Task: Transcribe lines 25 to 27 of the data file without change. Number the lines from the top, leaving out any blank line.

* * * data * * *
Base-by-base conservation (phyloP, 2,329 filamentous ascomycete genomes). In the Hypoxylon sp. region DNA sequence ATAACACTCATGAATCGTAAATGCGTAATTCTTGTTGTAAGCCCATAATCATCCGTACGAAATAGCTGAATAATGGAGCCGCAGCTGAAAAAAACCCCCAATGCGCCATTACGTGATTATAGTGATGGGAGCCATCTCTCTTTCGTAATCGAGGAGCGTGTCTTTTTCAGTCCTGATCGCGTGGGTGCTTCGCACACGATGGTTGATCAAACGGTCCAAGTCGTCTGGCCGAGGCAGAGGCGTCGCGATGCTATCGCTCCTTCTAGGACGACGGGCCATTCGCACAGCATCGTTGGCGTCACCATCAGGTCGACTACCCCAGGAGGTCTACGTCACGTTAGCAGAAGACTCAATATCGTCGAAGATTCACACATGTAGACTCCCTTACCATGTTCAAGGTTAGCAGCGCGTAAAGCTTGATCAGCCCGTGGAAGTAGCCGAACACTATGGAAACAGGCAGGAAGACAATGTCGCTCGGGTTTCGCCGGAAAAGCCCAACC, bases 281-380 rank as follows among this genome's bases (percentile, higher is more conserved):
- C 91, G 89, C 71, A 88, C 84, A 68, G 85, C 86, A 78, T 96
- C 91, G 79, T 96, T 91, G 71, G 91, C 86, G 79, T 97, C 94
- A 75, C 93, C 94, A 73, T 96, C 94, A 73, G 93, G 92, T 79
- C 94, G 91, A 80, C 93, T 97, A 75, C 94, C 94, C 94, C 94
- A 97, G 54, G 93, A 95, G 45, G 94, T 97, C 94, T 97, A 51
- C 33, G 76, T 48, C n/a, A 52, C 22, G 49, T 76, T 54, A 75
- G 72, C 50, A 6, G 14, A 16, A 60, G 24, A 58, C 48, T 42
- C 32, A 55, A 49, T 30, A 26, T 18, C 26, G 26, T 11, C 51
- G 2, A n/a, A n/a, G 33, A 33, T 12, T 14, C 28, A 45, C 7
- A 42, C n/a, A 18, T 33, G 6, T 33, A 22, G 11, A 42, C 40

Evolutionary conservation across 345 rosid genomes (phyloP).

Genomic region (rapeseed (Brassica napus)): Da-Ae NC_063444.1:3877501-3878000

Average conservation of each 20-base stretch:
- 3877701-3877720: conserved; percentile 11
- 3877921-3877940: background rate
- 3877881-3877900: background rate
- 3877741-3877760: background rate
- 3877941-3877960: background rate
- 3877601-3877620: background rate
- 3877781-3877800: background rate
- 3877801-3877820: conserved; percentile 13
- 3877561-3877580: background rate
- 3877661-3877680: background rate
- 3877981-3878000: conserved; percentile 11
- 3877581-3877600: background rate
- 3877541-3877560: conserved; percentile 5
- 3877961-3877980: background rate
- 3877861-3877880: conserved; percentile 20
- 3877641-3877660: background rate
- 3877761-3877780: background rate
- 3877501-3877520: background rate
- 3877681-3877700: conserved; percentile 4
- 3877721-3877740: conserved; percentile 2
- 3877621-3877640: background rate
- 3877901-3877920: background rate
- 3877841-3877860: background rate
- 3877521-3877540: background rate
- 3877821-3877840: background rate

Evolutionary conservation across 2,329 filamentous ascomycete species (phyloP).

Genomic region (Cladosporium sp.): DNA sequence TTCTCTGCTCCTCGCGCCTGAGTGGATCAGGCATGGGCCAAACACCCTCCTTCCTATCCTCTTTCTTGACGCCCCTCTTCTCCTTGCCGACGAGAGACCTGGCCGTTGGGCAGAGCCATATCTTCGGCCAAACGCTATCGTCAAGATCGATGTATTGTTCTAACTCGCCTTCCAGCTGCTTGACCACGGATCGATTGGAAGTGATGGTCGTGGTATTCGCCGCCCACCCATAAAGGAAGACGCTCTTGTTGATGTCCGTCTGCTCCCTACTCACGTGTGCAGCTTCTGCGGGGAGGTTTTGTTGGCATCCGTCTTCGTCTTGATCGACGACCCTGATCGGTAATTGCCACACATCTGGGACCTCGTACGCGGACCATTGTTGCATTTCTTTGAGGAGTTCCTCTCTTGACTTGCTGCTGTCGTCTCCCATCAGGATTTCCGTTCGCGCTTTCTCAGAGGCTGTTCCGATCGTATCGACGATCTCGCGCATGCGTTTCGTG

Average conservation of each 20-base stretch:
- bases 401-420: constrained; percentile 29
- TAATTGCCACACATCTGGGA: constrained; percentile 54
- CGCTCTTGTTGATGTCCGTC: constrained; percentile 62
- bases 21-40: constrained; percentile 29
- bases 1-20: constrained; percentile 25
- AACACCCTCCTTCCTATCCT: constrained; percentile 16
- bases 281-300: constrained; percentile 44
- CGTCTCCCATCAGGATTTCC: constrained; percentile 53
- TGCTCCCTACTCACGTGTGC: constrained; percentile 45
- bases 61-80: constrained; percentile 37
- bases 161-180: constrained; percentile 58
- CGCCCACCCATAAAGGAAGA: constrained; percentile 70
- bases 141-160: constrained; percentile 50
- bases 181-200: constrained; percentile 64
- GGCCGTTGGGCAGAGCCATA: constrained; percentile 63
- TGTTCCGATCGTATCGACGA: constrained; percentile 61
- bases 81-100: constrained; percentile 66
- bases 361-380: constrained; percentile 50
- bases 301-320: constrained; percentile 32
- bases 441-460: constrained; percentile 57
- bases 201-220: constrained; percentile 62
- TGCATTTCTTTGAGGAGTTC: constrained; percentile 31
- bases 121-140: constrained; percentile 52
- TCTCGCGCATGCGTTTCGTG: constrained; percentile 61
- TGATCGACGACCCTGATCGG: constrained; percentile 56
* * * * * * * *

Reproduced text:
- 3877981-3878000: conserved; percentile 11
- 3877581-3877600: background rate
- 3877541-3877560: conserved; percentile 5